The words here for “carrying” are used elsewhere in Scripture too, not for bearing children, but for “bearing a burden or load.” Here are some of the pictures this word “carry” conjures: oxen pulling loads, laborers carrying building materials like animals, children bearing punishment for their parents’ sins, forced labor, the yoke an oppressor lays on subjects’ shoulders, the toil of the Israelites under the Egyptians. These are pictures of carrying. And, just a few chapters away in Isaiah, the suffering servant, “who carries our sorrows…who bears our iniquities” (Is 53: 4, 11).
That is the kind of carrying that the mother of Israel does here: she carries Israel like a pack animal, like a slave. She carries the sorrow and sin and weight of Israel. She is bowed down. The root of the word implies a crushing load. This carrying—it’s a far cry from dandling.
I’m not trying to suggest that children are a dreaded burden, that motherhood is oppressive, that mothers are necessarily weary and crushed. Hear me, that is not what I’m trying to say. earHeAnd I’m not saying we don’t dandle our children too. But there is a weight to a child. Any mother, any father, anyone who has ever known a child and seen them in trouble, seen them doing things that will harm them in the long run, seen others hurt them—we all know something of that weight. It is the weight of the mothers I meet when I work in the hospital. Mothers of very sick children, their shoulders sag and their eyes are tired. But they never let go. They carry, they bear, and if there is any way they could, they would save. Like God.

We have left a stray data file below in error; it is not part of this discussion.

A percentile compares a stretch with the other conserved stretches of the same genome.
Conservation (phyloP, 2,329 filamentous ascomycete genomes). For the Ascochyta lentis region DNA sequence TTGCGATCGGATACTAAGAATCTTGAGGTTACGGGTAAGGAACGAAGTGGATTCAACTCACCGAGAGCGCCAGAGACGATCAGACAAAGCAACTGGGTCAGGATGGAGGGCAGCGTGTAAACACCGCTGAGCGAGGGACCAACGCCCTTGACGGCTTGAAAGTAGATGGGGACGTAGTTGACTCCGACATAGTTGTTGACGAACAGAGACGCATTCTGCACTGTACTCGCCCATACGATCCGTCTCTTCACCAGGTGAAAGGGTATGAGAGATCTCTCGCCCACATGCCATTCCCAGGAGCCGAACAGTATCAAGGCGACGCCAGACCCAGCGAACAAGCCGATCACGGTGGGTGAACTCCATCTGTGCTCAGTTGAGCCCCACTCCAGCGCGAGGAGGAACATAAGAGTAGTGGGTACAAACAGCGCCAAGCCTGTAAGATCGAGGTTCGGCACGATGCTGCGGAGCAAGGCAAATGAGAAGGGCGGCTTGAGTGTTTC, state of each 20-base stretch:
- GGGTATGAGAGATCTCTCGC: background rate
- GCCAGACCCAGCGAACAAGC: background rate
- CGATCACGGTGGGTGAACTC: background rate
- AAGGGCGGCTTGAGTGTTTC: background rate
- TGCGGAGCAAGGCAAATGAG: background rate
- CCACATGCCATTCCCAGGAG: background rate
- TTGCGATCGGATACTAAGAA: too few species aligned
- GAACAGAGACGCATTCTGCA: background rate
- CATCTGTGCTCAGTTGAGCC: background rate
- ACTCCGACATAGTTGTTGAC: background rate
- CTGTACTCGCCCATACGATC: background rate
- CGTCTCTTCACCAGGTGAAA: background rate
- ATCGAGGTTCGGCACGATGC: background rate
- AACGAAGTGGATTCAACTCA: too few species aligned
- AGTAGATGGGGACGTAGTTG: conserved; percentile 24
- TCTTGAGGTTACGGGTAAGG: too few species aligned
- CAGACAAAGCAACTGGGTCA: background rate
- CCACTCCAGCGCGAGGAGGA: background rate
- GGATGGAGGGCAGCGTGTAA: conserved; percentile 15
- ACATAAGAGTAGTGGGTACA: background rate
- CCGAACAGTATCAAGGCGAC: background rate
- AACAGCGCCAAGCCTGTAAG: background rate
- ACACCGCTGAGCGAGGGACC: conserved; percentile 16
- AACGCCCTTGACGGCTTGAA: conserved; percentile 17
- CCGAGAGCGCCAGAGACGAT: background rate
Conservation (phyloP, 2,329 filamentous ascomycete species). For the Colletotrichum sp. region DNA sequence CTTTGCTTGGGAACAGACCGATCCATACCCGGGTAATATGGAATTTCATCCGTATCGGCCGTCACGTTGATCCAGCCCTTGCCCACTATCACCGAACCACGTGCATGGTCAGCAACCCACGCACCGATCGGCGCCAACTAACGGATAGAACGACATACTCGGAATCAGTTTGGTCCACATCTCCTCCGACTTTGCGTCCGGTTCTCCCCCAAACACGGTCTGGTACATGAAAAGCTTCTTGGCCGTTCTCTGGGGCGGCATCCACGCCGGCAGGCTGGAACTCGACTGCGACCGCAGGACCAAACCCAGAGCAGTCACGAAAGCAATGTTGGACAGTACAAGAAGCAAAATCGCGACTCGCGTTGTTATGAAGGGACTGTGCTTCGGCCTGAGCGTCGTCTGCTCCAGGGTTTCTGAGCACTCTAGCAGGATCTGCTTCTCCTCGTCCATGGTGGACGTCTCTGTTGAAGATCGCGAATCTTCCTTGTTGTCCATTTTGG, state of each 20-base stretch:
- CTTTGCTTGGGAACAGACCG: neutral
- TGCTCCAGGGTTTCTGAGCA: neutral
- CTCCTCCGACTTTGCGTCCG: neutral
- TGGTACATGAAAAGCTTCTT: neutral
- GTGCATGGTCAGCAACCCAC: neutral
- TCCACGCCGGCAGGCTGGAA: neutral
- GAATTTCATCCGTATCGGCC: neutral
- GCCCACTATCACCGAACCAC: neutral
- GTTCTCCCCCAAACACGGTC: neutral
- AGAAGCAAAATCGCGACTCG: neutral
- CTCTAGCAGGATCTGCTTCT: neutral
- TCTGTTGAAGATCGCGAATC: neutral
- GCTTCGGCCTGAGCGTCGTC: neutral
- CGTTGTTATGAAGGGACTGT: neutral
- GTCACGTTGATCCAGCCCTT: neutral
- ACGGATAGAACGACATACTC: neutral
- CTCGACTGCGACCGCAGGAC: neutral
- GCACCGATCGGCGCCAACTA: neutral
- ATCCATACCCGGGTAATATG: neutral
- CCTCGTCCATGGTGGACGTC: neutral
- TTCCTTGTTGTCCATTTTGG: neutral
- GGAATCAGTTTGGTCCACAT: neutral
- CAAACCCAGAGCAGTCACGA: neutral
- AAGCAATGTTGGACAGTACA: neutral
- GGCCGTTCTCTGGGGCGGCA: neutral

We also associate this work of carrying with the Spirit of God. Classic Trinitarian theology often speaks of the Spirit as performing the work of bearing and carrying, of sustaining God’s people. Isaiah keeps our ears pricked for language and metaphor that evokes God’s work, the work of all her persons, including the Spirit. And there is this astounding connection between this particular mother image and the well-known prophecy in Isaiah 53 about the suffering servant “who carries our sorrows…[and] bears our iniquities” (vv.4, 11). It is beautiful fodder for a maternal image of Christ himself: this mother God carries Israel, just as the suffering servant will carry her sorrows and iniquities.
In Deuteronomy 32 we have another maternal image for God, also striking, and perhaps even stranger. God is the rock who gives birth to Israel. I mean, really, can you think of a less “classically” maternal image than a rock? It is cold, hard, immovable, inanimate. There is nothing soft and nurturing, nothing tender and receptive about rock. But there it is, the rock, the mother of Israel.